“When a hen is hurt, the others rush up to peck it.”
– Simone Weil
Or, the hen pecks itself, and that scares the others. That is why they join in. They want to believe that the hen that pecks itself is the only one diseased.
“He wouldn’t have made me this way if he wasn’t planning on using me this way.”
That was written in December, 2010, which explains the “He.” I was finishing college and planning to move to Jakarta to teach, and I was desperately trying to convince myself that I wasn’t too broken to be useful. Usefulness was the prize at the end, my only motivation for healing myself. I might not have recovered had I not believed in a “He” that wished for my usefulness as much as I did.
I reflected on those words again almost three years later, as I applied to seminary.
Two things happened between deciding to go to seminary and actually going to seminary: I realized rather suddenly that I was gay, or that if I was ever going to love someone, it was going to be a woman, and I went home. It wasn’t long before the same dynamics began to play out: “She just doesn’t know how to talk to people.” I can see now that, in that scene, they were angry with me for calling out their racism, that I was talking to people just fine, but is it any wonder that I never “integrated to Eight” in their midst? Each time I spoke, they crushed me.
I was quiet, contained, and controlled, but every now and then, I accidentally let out my biggest secret: my mind was burning with questions, thoughts, and ideas that were different than theirs.
I think I always knew there was something else going on, something beyond introversion, but I didn’t want to claim anything too big.
Now, when I look back, all I can see is layers and layers of trauma. I was not surprised to note that most of it connects in some way to your Christians. I cannot think of anyone who has seriously hurt me who was not also one of your Christians.
How many times have you been told that you wouldn’t amount to anything–anything good? They said you were trouble. They said you were going to infect the others. “That girl is going to get pregnant before she’s even fourteen, mark my words.”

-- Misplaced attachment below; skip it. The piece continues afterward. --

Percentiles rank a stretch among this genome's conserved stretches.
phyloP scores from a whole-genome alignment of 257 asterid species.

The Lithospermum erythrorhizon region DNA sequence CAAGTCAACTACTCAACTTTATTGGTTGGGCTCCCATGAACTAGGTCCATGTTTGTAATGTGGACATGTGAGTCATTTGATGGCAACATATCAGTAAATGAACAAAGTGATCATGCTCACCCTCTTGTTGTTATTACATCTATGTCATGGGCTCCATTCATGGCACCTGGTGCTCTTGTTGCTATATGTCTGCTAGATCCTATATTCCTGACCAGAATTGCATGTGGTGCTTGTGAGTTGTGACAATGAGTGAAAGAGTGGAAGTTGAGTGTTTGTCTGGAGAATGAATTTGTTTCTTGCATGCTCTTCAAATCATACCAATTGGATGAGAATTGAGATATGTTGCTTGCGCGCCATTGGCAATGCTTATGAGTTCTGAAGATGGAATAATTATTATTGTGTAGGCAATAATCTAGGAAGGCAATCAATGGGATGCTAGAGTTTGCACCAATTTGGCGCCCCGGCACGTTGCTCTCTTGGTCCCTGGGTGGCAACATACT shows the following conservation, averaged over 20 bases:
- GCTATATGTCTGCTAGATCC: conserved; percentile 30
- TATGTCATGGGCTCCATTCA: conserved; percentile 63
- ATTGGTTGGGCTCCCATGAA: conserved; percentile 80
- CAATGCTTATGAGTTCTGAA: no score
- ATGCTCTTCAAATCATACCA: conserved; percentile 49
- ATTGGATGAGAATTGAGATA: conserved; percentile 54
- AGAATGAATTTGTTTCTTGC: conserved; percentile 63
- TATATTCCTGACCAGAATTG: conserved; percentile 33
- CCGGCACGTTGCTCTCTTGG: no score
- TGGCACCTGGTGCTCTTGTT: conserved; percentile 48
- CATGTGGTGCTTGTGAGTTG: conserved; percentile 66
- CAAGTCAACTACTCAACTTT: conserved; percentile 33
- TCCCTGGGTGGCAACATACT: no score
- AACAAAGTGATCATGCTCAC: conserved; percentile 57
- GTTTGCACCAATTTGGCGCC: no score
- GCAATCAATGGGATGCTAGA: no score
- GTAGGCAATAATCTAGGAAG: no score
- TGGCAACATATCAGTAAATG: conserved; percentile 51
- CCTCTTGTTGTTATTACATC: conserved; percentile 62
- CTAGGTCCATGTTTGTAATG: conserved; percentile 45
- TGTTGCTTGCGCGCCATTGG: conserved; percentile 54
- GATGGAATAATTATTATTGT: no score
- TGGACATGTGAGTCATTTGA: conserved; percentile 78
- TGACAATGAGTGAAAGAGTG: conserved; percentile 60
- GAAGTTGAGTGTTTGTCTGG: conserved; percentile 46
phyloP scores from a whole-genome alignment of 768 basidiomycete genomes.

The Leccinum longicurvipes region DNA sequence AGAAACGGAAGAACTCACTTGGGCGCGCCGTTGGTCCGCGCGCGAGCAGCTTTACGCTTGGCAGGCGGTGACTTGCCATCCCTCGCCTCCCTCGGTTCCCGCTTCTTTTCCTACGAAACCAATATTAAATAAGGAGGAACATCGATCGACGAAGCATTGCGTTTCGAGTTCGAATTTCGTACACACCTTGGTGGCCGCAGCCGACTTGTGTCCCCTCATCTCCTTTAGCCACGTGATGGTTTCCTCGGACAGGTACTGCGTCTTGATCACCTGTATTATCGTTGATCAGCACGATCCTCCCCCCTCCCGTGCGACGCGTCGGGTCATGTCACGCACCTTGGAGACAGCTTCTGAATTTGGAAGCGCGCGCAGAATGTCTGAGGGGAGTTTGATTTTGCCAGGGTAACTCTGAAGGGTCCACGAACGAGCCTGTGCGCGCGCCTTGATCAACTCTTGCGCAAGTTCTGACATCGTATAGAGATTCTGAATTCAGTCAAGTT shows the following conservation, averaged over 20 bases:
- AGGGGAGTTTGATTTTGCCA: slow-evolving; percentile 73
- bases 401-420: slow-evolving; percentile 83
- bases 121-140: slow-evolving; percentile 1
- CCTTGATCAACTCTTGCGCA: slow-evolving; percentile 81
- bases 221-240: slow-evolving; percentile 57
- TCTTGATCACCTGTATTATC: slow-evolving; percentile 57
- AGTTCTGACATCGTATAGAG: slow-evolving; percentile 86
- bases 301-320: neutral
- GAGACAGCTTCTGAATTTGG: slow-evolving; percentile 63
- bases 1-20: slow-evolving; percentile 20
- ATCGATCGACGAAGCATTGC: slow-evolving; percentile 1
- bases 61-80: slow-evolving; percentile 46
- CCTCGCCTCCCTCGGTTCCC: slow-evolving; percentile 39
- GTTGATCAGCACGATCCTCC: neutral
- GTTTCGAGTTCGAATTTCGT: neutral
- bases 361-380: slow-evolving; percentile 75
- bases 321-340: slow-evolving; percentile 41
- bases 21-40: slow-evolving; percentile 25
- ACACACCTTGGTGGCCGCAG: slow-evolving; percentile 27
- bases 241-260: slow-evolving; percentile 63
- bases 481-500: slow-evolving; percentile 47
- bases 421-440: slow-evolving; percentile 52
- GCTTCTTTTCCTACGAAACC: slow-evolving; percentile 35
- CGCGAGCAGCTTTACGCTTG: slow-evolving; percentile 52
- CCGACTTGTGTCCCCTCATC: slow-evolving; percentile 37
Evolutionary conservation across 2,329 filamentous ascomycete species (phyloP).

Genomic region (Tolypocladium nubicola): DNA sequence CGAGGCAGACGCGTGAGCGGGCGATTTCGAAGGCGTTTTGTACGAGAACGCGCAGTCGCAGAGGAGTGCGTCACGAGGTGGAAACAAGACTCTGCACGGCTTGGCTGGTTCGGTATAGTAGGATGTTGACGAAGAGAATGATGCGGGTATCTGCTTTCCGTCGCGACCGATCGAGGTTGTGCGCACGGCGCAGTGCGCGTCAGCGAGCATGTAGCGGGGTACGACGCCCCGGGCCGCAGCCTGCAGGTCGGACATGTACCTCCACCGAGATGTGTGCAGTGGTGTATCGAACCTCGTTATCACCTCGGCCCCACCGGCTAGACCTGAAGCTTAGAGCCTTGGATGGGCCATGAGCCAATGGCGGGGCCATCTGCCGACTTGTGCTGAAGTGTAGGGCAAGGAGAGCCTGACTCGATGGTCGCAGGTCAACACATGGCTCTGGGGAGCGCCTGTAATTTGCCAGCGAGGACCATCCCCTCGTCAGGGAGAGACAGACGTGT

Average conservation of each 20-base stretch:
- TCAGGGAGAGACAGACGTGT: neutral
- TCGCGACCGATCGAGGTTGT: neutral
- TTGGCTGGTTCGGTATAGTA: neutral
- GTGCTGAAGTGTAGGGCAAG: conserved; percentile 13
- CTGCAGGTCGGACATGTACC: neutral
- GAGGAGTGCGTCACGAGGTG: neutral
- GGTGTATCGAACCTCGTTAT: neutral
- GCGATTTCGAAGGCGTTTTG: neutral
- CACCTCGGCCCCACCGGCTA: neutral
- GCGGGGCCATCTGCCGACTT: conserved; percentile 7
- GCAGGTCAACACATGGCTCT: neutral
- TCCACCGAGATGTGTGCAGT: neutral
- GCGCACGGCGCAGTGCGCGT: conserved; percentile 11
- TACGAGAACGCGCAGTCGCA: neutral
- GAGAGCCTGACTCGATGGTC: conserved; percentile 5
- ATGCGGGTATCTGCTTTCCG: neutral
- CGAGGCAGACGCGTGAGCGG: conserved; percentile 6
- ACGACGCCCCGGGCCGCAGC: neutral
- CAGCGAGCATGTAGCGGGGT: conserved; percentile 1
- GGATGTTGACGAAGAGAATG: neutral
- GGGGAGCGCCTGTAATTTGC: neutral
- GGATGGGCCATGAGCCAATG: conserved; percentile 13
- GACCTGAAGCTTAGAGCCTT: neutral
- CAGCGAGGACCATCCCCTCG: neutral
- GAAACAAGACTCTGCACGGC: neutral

How he kept you, even though he didn’t want you: “You’re going to be alone.” “You will never know what that kind of love feels like.” You fear, even now, that he was right, and yet you go on loving.
The Dark Night of the Psyche, the night his eyes went black and the lights went out: “You’re a snake…evil…” “There is nothing good inside of you.” You had never been so close to the edge, but you held on, and we made it through the night.
“You destroyed the community in that room.” Then, “Well, if the Spirit were in you…” It was almost like you felt it leave–it was almost like she called it out of you (so it isn’t surprising, then, that you spent the next two days shaking and sweating).
When I look at my behavior with today’s lens, I don’t see shyness or even social anxiety but post-traumatic stress.
“You burdened me with their pecking and now you burden me with your presence that bears it.”
I endured, and I went to seminary. I was stubborn enough to go but not stubborn enough to last. I left the seminary for at least two reasons.
There was a male professor who was using his position of power to pursue me, and there was no one I trusted enough to tell. Worse, he was skillfully subtle most of the time, and most of the time, I thought I was crazy.
Someone advised me, as I was already considering leaving, that I might be too “introverted” to be a chaplain. I knew then that they did not really mean that, for of course introversion is as much of an asset as extroversion is, especially for a chaplain. They meant, “You might be too broken to be a chaplain.” They were referring to my fear orientation. My corner-crouching, flinching neuroticism.
Two nights ago, as I drove home, I suddenly wept and said aloud to myself, “I have PTSD.” Of course I do, but I don’t think I saw it before, or I thought I had no right to claim it before.
This realization was twofold. I saw also that I was going to finish my degree and press back into my “call,” even though this isn’t 2010, and I don’t believe in “calls” anymore.
Part of that is because making sense of anything is empowering. Most of that is because I can no longer think of myself as being vaguely diseased or “backwards,” as my father called me once.
Knowing what and why, or beginning to know, allows for a kind of self-acceptance that I never could have managed before, that I am going to need as I traverse the inevitable pecking of your Christians who are unable to forgive me my brokenness.